Raimi's interest in filmmaking began as a youngster in Michigan, where he directed his own Super 8 films. Later, he left Michigan State University to form Renaissance Pictures with Tapert and longtime friend and actor Bruce Campbell.

IVAN RAIMI (Screen Story/Screenplay) is a screenwriter and physician. In addition to Spider-Man(tm) 3, Raimi has collaborated with his brother, director Sam Raimi, on many writing projects, including the classic comic sword-and-sorcery fantasy Army of Darkness, starring Bruce Campbell. Ivan co-wrote the screenplay for Army of Darkness with Sam, who directed the film. He also co-wrote the comic-book adaptation of Army of Darkness for Dark Horse comics. Raimi's credits also include the screenplay for the horror thriller Darkman, starring Liam Neeson and Frances McDormand and directed by Sam Raimi. He also co-wrote the motorcycle comedy, Easy Wheels. Raimi was one of the creators on the 1997 ABC series "Spy Game," which starred Patrick Macnee.

Raimi currently lives in the Midwest, where he practices Emergency Medicine and also works as a private investigator.

ALVIN SARGENT (Screenplay) is a two-time Academy Award® winner for his screenplays for Julia and Ordinary People and an Academy Award® nominee for Paper Moon. He has won three Writers Guild Awards (for Julia, Ordinary People, and Paper Moon), a BAFTA award for Julia and, in 1991, received the Writers Guild Laurel Award for Screenwriting Achievement. Sargent most recently wrote the screenplay for the blockbuster hit Spider-Man(tm) 2 directed by Sam Raimi.

Sargent wrote the script for Unfaithful starring Diane Lane. His other films include Anywhere But Here, Other People's Money, White Palace, Dominick and Eugene, Nuts, Straight Time, Bobby Deerfield, The Effect of Gamma Rays on Man-in-the-Moon Marigolds, Love and Pain and the Whole Damn Thing, I Walk the Line, The Sterile Cuckoo, The Stalking Moon, and Gambit.

STAN LEE (Based on the Marvel Comic Book/Executive Producer), the chairman emeritus of Marvel Comics, is known to millions as the man whose Super Heroes propelled Marvel to its preeminent position in the comic-book industry. Hundreds of legendary characters, including Spider-Man, The Incredible Hulk, The X-Men, The Fantastic Four, Iron Man, Daredevil, The Avengers, The Silver Surfer, Thor and Dr. Strange, all grew out of his fertile imagination.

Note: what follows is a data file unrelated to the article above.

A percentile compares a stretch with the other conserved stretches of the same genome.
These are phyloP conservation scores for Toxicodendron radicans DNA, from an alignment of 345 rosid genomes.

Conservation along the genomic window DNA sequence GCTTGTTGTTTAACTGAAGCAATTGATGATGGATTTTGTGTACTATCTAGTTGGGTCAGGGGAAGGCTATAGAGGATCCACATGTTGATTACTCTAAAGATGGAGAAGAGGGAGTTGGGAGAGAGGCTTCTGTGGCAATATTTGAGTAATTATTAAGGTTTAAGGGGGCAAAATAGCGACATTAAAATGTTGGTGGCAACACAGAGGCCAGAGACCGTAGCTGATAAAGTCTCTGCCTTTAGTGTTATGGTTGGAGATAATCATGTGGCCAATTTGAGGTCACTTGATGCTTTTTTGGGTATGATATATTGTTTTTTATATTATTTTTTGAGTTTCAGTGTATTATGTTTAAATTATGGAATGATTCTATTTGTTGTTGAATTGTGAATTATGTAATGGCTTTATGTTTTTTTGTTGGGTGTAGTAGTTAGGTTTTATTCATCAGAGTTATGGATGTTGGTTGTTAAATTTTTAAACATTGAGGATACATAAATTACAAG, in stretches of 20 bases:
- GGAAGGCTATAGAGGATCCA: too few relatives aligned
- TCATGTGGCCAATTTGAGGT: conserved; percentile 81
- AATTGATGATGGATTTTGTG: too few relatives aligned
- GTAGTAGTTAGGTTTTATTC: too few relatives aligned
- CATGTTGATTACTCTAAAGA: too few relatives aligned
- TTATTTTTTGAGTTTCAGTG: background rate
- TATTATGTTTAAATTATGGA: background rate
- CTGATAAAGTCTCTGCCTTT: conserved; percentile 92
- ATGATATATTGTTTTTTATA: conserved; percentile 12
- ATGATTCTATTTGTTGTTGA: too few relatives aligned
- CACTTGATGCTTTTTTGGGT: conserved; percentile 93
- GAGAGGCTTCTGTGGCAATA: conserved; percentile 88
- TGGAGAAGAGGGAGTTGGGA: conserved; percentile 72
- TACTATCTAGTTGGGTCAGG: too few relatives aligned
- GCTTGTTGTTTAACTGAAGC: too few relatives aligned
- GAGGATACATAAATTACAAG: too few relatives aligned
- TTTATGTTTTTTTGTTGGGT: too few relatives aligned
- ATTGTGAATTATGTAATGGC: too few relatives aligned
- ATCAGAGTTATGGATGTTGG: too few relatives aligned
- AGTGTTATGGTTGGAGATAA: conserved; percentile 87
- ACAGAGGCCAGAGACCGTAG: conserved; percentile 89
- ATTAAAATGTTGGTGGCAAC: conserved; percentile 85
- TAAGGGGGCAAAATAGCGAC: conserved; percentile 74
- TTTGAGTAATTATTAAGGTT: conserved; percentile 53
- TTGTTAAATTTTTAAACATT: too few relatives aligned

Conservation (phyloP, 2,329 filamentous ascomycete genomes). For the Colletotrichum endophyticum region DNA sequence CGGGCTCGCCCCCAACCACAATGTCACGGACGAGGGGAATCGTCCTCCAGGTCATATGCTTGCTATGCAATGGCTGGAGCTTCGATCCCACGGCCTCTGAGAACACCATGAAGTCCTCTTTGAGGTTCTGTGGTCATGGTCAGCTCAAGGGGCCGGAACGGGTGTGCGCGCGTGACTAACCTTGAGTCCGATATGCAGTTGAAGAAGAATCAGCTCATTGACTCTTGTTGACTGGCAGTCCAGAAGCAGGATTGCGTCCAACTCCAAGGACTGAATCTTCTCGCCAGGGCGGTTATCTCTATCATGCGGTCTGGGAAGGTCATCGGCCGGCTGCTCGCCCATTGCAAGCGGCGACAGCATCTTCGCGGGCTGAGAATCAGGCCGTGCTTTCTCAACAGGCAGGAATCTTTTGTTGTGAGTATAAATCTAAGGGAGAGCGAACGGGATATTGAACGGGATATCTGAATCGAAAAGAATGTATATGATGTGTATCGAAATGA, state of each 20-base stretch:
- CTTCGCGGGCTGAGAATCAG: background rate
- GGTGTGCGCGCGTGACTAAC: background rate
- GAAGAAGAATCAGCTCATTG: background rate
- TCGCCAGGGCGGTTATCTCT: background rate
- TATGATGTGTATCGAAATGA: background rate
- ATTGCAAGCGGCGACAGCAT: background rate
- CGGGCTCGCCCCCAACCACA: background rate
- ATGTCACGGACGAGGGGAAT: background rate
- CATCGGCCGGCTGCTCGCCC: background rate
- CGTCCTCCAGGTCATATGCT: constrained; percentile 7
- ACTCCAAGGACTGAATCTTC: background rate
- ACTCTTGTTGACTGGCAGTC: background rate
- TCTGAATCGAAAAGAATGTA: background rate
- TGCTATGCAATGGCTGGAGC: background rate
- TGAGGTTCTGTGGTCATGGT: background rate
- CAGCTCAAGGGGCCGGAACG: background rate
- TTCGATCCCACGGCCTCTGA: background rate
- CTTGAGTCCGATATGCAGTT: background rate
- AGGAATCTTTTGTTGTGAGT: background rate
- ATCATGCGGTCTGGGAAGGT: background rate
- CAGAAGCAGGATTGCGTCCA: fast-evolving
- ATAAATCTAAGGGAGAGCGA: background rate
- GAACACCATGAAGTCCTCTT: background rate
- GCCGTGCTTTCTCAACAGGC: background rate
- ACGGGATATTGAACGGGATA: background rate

Lee served as executive producer for Columbia's worldwide blockbusters Spider-Man(tm) and Spider-Man(tm) 2, directed by Sam Raimi and starring Tobey Maguire and Kirsten Dunst.

Lee most recently executive produced the global hit Ghost Rider, which has, to date, taken in over $200 million worldwide. Lee also executive produced X-Men: The Last Stand, after executive producing the first two smash X-Men films. He also served as executive producer of Fantastic Four, Hulk, Elektra, Daredevil, and the Blade trilogy. Next, Lee will executive produce Fantastic Four: Rise of the Silver Surfer.

It was in the early 1960s that Lee ushered in what has come to be known as "The Marvel Age of Comics," creating major new Super Heroes while breathing life and style into such old favorites as Captain America, The Human Torch and The Sub Mariner.

During his first 25 years at Marvel, as editor, art director and head writer, Lee scripted no fewer than two and as many as five complete comic books per week. His prodigious output may comprise the largest body of published work by any single writer. Additionally, he wrote newspaper features, radio and television scripts and screenplays.

By the time he was named publisher of Marvel Comics in 1972, Lee's comics were the nation's biggest sellers. In 1977, he brought the Spider-Man character to newspapers in the form of a syndicated strip. This seven-days-a-week feature, which he has written and edited since its inception, is the most successful of all syndicated adventure strips, appearing in more than 500 newspapers worldwide.

In 1981, Marvel launched an animation studio on the West Coast and Lee moved to Los Angeles to become creative head of Marvel's cinematic adventures. He began to transform his Spider-Man and Hulk creations into Saturday morning television and paved the way for Marvel's entry into live-action feature films.

Under the umbrella of his new company POW! (Purveyors of Wonder!) Entertainment, Inc., Lee is creating and executive producing an animated "Stan Lee Presents" DVD series, with the first three slated for release this year: "Mosaic" (January `07), "The Condor" (March `07) and "Ringo" (with Ringo Starr). Lee's television credits with POW! include serving as executive producer and star on NBC SCI FI's hit reality series "Who Wants To Be a Superhero?," and as co-producer and creator of "Stripperella" on the Spike cable channel, in addition to previously executive producing "Nick Fury: Agent of S.H.I.E.L.D., "The Incredible Hulk," "Spider-Man" and "X-Men."

Lee has written more than a dozen best-selling books, including Stan Lee's Superhero Christmas, The Origins of Marvel Comics, The Best of the Worst, The Silver Surfer, How to Draw Comics the Marvel Way, The Alien Factor, Bring on the Bad Guys, Riftworld, The Superhero Women and his recent autobiography Excelsior! The Amazing Life of Stan Lee.

STEVE DITKO (Based on the Marvel Comic by) was born in Johnstown, Pennsylvania, on November 2, 1927. He studied at the famous Cartoonists and Illustrators School in New York City, landing his first professional break in comic books in 1953. Amongst his influences were Mort Meskin, Jerry Robinson, Burne Hogarth, and Jack Kirby.